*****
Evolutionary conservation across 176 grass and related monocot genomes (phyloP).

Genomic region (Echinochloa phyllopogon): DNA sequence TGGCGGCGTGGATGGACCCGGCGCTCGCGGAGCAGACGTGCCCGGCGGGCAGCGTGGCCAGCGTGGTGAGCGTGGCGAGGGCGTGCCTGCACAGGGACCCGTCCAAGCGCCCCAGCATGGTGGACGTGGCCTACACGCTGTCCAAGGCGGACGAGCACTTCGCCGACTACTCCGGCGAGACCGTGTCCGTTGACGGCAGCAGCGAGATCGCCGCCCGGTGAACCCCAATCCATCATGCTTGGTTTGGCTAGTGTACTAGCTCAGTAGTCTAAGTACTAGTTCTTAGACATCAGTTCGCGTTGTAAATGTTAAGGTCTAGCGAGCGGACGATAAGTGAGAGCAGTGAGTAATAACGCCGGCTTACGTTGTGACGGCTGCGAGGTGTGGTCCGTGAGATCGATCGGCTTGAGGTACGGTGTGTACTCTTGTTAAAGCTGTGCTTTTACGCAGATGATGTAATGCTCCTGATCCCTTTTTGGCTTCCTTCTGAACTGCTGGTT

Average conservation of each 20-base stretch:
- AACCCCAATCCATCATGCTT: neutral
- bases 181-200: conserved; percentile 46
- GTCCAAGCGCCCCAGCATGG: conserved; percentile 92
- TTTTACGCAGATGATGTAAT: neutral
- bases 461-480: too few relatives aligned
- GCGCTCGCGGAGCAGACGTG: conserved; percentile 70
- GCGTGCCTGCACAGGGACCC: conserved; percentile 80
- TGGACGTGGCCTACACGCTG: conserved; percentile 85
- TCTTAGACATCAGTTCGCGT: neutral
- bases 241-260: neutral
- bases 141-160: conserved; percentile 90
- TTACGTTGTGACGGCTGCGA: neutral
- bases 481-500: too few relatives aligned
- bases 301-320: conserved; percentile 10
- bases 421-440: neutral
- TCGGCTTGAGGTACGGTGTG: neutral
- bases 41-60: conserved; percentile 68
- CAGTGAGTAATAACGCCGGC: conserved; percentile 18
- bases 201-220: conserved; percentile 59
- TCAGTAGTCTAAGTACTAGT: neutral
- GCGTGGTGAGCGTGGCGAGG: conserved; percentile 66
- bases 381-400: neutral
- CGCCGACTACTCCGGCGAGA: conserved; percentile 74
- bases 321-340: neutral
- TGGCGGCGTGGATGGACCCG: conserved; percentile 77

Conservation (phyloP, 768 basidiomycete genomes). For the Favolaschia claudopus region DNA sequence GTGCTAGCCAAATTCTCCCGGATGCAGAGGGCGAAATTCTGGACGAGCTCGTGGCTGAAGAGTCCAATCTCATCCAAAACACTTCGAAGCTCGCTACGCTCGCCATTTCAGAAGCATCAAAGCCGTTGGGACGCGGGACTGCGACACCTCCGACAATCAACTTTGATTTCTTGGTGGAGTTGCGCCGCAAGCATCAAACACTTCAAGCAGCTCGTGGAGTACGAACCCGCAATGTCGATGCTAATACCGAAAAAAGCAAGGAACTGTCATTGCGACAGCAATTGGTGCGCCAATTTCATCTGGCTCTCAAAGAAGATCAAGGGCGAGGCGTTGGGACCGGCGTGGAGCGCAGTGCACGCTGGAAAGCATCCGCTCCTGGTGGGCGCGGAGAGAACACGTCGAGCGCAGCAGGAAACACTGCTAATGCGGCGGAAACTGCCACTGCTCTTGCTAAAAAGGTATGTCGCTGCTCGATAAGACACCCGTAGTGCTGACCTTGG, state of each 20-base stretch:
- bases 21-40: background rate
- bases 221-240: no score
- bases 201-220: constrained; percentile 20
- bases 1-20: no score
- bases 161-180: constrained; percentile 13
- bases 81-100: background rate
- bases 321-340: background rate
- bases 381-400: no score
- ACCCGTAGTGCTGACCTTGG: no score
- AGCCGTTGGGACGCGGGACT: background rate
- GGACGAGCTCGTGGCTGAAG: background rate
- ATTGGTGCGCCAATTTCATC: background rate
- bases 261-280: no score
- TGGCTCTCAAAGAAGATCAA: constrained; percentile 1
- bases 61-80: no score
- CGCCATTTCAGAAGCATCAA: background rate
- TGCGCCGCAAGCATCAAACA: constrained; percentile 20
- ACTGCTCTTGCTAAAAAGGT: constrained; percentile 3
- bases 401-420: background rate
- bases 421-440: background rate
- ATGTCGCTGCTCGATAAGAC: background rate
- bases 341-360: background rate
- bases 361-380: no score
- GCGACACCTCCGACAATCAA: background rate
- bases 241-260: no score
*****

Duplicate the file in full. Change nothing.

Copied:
Evolutionary conservation across 176 grass and related monocot genomes (phyloP).

Genomic region (Echinochloa phyllopogon): DNA sequence TGGCGGCGTGGATGGACCCGGCGCTCGCGGAGCAGACGTGCCCGGCGGGCAGCGTGGCCAGCGTGGTGAGCGTGGCGAGGGCGTGCCTGCACAGGGACCCGTCCAAGCGCCCCAGCATGGTGGACGTGGCCTACACGCTGTCCAAGGCGGACGAGCACTTCGCCGACTACTCCGGCGAGACCGTGTCCGTTGACGGCAGCAGCGAGATCGCCGCCCGGTGAACCCCAATCCATCATGCTTGGTTTGGCTAGTGTACTAGCTCAGTAGTCTAAGTACTAGTTCTTAGACATCAGTTCGCGTTGTAAATGTTAAGGTCTAGCGAGCGGACGATAAGTGAGAGCAGTGAGTAATAACGCCGGCTTACGTTGTGACGGCTGCGAGGTGTGGTCCGTGAGATCGATCGGCTTGAGGTACGGTGTGTACTCTTGTTAAAGCTGTGCTTTTACGCAGATGATGTAATGCTCCTGATCCCTTTTTGGCTTCCTTCTGAACTGCTGGTT

Average conservation of each 20-base stretch:
- AACCCCAATCCATCATGCTT: neutral
- bases 181-200: conserved; percentile 46
- GTCCAAGCGCCCCAGCATGG: conserved; percentile 92
- TTTTACGCAGATGATGTAAT: neutral
- bases 461-480: too few relatives aligned
- GCGCTCGCGGAGCAGACGTG: conserved; percentile 70
- GCGTGCCTGCACAGGGACCC: conserved; percentile 80
- TGGACGTGGCCTACACGCTG: conserved; percentile 85
- TCTTAGACATCAGTTCGCGT: neutral
- bases 241-260: neutral
- bases 141-160: conserved; percentile 90
- TTACGTTGTGACGGCTGCGA: neutral
- bases 481-500: too few relatives aligned
- bases 301-320: conserved; percentile 10
- bases 421-440: neutral
- TCGGCTTGAGGTACGGTGTG: neutral
- bases 41-60: conserved; percentile 68
- CAGTGAGTAATAACGCCGGC: conserved; percentile 18
- bases 201-220: conserved; percentile 59
- TCAGTAGTCTAAGTACTAGT: neutral
- GCGTGGTGAGCGTGGCGAGG: conserved; percentile 66
- bases 381-400: neutral
- CGCCGACTACTCCGGCGAGA: conserved; percentile 74
- bases 321-340: neutral
- TGGCGGCGTGGATGGACCCG: conserved; percentile 77

Conservation (phyloP, 768 basidiomycete genomes). For the Favolaschia claudopus region DNA sequence GTGCTAGCCAAATTCTCCCGGATGCAGAGGGCGAAATTCTGGACGAGCTCGTGGCTGAAGAGTCCAATCTCATCCAAAACACTTCGAAGCTCGCTACGCTCGCCATTTCAGAAGCATCAAAGCCGTTGGGACGCGGGACTGCGACACCTCCGACAATCAACTTTGATTTCTTGGTGGAGTTGCGCCGCAAGCATCAAACACTTCAAGCAGCTCGTGGAGTACGAACCCGCAATGTCGATGCTAATACCGAAAAAAGCAAGGAACTGTCATTGCGACAGCAATTGGTGCGCCAATTTCATCTGGCTCTCAAAGAAGATCAAGGGCGAGGCGTTGGGACCGGCGTGGAGCGCAGTGCACGCTGGAAAGCATCCGCTCCTGGTGGGCGCGGAGAGAACACGTCGAGCGCAGCAGGAAACACTGCTAATGCGGCGGAAACTGCCACTGCTCTTGCTAAAAAGGTATGTCGCTGCTCGATAAGACACCCGTAGTGCTGACCTTGG, state of each 20-base stretch:
- bases 21-40: background rate
- bases 221-240: no score
- bases 201-220: constrained; percentile 20
- bases 1-20: no score
- bases 161-180: constrained; percentile 13
- bases 81-100: background rate
- bases 321-340: background rate
- bases 381-400: no score
- ACCCGTAGTGCTGACCTTGG: no score
- AGCCGTTGGGACGCGGGACT: background rate
- GGACGAGCTCGTGGCTGAAG: background rate
- ATTGGTGCGCCAATTTCATC: background rate
- bases 261-280: no score
- TGGCTCTCAAAGAAGATCAA: constrained; percentile 1
- bases 61-80: no score
- CGCCATTTCAGAAGCATCAA: background rate
- TGCGCCGCAAGCATCAAACA: constrained; percentile 20
- ACTGCTCTTGCTAAAAAGGT: constrained; percentile 3
- bases 401-420: background rate
- bases 421-440: background rate
- ATGTCGCTGCTCGATAAGAC: background rate
- bases 341-360: background rate
- bases 361-380: no score
- GCGACACCTCCGACAATCAA: background rate
- bases 241-260: no score